How do the things you use and are surrounded by on a daily basis—from the chairs you sit in to your choice of coffee maker to the design of your house and the art on your walls—impact your life? And what do these things reflect about you? Now apply those questions to society as a whole…These are the kinds of questions The Wolfsonian–Florida International University museum asks visitors to consider through its provocative exhibitions, programs, and publications. In short, what role do art, design, and everyday objects play in shaping the past, present, and future?
This fall, the museum is host to several intriguing exhibitions, installations, and related programs. The Wolfsonian’s fall highlights include the museum’s annual fundraising event hosted by The Wolfsonian Visionaries, a celebration of creativity, design, and Miami’s best cuisine, which takes place on November 10 at the historic Moore Building.
The museum’s permanent exhibition, Art and Design in the Modern Age (ADMA), displays a collection of modern objects from the museum’s period, 1885 to 1945. Exhibition themes underscore designers’ responses to new materials and technologies, the role of graphic design as an instrument of political and commercial persuasion, and the nature of state-sponsored public art and architecture programs. ADMA’s galleries also feature rotating installations. Currently on view is Visions of Victory: Picturing the Spanish- American War.
In the spirit of the 2012 presidential election season, the museum is now showcasing works on early twentieth century elections in the U.S. and Europe including books, printed ephemera, and a selection of political posters from the collection, which highlights the important role posters played in electoral politics and their efficacy in reaching people in the streets.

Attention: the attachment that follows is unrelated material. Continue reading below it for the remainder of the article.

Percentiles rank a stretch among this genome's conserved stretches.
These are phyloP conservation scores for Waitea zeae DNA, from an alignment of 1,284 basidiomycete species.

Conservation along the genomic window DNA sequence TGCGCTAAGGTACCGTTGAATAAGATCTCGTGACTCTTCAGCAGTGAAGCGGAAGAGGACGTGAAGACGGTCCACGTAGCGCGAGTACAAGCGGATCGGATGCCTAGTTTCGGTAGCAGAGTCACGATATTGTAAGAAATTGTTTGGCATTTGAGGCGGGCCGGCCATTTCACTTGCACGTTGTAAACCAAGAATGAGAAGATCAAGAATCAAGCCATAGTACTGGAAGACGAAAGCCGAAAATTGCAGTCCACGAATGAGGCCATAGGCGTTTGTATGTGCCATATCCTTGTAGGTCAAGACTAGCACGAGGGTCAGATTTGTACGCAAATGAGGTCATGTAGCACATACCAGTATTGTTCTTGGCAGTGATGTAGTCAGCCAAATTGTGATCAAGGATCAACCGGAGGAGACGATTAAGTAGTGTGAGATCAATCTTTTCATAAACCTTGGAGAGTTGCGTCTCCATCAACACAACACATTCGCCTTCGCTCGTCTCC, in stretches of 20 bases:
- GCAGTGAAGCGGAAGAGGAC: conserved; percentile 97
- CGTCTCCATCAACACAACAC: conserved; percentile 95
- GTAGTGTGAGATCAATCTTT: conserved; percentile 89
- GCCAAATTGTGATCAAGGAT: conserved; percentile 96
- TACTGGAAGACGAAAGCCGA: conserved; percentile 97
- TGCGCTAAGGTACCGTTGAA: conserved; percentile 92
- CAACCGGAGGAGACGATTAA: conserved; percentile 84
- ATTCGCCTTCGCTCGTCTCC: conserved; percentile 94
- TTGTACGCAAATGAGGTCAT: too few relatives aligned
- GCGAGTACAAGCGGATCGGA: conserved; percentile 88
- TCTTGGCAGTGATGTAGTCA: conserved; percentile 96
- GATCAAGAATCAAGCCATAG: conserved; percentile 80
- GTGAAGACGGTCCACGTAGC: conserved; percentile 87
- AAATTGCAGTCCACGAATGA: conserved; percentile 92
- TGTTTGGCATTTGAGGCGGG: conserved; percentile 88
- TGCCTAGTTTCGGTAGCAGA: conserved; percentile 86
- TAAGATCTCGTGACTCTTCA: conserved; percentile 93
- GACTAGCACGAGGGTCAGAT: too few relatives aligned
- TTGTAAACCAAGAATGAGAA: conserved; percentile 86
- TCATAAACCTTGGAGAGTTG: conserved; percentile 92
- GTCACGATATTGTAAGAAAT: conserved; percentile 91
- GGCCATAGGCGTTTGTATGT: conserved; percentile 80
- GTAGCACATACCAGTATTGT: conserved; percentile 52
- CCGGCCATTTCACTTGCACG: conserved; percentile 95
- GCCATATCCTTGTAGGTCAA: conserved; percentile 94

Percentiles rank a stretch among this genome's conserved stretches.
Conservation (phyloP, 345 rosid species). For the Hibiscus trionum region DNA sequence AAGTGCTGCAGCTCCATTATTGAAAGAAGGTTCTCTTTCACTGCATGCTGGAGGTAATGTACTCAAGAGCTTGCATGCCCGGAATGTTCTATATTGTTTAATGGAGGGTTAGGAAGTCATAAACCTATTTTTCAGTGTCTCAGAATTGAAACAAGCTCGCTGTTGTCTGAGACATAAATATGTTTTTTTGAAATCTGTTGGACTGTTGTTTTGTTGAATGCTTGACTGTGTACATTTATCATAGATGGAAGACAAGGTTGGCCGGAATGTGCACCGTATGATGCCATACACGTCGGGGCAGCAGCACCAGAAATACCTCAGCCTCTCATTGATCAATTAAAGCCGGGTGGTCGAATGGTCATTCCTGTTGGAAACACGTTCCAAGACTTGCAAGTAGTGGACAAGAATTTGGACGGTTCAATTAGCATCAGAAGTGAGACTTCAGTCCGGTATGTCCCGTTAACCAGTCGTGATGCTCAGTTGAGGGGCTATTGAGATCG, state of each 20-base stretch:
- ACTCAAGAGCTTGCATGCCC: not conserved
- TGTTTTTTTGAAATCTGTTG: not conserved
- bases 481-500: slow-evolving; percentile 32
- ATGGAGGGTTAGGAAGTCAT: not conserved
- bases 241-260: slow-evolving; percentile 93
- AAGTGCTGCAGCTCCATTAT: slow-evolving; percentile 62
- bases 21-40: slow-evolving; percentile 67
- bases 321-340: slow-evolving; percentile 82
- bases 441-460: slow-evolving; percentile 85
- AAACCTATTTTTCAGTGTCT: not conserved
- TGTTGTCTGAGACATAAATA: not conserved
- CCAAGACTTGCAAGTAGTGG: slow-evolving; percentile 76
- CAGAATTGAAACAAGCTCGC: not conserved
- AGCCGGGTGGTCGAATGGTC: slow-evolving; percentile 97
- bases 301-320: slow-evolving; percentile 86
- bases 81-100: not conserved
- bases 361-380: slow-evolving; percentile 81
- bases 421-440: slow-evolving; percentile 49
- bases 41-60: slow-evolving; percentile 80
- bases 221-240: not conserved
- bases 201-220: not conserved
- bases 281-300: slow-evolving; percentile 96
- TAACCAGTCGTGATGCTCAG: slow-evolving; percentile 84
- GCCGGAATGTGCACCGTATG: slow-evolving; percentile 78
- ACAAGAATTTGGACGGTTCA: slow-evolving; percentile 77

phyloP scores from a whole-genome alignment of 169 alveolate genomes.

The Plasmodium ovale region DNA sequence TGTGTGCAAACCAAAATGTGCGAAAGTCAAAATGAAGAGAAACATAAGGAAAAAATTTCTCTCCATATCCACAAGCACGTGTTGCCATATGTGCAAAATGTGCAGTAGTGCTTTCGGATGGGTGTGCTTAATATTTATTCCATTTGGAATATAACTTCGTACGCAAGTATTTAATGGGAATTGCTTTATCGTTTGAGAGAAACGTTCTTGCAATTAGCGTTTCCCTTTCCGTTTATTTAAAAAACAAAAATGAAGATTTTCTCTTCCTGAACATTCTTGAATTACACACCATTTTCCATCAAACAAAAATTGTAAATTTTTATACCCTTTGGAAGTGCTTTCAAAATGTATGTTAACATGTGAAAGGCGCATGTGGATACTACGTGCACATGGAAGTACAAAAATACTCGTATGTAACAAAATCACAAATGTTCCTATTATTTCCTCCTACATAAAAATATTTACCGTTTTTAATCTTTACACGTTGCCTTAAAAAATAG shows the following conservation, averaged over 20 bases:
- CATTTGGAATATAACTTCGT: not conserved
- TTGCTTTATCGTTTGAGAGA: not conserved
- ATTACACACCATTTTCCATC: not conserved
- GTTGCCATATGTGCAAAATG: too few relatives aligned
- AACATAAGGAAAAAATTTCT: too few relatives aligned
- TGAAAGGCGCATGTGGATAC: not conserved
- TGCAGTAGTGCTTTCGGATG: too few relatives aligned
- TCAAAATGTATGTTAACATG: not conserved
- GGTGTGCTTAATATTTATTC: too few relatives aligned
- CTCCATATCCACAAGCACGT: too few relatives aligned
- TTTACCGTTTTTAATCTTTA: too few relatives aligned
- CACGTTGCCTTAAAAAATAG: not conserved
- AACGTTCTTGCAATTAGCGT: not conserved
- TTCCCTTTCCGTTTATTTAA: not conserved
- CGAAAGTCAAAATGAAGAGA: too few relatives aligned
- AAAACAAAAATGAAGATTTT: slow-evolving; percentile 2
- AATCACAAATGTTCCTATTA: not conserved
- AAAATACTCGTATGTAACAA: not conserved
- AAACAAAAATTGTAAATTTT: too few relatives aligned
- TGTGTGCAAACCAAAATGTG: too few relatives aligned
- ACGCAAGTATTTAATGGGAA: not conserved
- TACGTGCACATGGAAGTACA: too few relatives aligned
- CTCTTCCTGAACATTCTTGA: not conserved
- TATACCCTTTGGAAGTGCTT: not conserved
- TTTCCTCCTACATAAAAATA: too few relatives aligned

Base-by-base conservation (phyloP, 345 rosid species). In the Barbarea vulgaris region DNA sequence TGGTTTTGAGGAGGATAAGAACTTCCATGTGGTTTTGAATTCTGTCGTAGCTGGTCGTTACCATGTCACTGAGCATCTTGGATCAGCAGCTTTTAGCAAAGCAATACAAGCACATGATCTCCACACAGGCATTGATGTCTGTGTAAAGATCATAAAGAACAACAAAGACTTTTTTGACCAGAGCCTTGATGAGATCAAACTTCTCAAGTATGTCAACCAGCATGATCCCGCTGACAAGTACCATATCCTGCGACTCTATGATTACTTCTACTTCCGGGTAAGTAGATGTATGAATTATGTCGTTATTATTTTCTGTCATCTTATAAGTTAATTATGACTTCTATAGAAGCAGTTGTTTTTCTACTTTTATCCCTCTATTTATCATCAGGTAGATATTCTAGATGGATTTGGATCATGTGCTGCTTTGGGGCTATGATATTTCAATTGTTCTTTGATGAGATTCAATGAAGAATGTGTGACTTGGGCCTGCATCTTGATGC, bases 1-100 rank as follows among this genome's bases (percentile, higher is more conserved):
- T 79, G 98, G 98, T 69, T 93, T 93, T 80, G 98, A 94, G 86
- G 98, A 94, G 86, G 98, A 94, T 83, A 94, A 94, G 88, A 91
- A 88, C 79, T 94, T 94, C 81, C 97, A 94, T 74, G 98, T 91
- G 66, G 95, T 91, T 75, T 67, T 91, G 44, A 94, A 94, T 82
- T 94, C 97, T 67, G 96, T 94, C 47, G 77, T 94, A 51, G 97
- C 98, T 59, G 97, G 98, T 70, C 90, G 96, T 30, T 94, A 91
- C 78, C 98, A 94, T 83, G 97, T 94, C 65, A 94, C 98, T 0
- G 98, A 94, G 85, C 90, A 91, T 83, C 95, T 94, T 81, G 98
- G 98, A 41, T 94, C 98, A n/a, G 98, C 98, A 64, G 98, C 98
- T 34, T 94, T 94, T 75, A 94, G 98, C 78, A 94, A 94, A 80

Two major exhibitions opening this fall each investigate the role of the worker, but from very different perspectives. Postcards of the Wiener Werkstätte: Selections from the Leonard A. Lauder Collection goes on view November 15. The exhibition explores a selection of artists’ postcards produced from 1907 to 1919 by the Wiener Werkstätte (Vienna Workshop), a cooperative for artists and artisans whose objective was to produce high quality products that eliminated the distinction between high and low art. The Wiener Werkstätte was based on the principles of the Arts and Crafts movement, with its critique of industrial labor and its emphasis on the designer as craftsman, joy in labor, and the integration of art into everyday life. The postcards were among the Wiener Werkstätte’s most popular products.
On December 3 the museum opens Esther Shalev-Gerz: Describing Labor, commissioned and organized by The Wolfsonian and featuring original work by this internationally renowned artist. The worker, once the heroic image of class-consciousness and national character, was pictured widely in the period of the Great Depression, the Soviet Revolution, and the two World Wars but has disappeared from the contemporary visual landscape. Shalev-Gerz utilizes video, audio, photography, and text to give voice to these otherwise silent figures, encouraging a new awareness of the human endeavor that shapes our daily realities.